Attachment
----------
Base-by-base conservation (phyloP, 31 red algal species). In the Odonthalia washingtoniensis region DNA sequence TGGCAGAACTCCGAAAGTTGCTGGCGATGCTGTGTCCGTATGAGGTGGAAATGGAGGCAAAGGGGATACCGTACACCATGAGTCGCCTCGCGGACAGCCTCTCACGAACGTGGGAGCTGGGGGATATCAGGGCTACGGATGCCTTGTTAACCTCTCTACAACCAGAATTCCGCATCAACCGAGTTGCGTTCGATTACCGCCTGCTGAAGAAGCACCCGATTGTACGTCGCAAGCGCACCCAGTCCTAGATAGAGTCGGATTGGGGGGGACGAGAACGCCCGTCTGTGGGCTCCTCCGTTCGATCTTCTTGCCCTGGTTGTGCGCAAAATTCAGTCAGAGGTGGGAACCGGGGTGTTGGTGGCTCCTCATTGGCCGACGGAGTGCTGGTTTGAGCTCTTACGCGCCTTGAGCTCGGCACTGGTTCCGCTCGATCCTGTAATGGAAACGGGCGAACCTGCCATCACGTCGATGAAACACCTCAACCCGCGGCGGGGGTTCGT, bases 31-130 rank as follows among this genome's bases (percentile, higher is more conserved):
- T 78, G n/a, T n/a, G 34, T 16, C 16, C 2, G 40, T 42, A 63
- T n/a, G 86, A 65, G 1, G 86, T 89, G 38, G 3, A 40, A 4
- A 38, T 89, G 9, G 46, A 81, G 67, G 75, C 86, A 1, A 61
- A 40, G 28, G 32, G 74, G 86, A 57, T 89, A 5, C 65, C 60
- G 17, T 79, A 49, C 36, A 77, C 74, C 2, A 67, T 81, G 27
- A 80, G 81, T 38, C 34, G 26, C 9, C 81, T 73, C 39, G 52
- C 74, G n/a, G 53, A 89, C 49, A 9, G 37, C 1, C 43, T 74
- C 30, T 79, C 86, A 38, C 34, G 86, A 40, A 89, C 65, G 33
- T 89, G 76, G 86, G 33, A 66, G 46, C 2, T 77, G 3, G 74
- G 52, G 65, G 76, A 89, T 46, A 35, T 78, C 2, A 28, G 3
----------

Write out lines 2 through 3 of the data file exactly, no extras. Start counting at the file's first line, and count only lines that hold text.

- T 78, G n/a, T n/a, G 34, T 16, C 16, C 2, G 40, T 42, A 63
- T n/a, G 86, A 65, G 1, G 86, T 89, G 38, G 3, A 40, A 4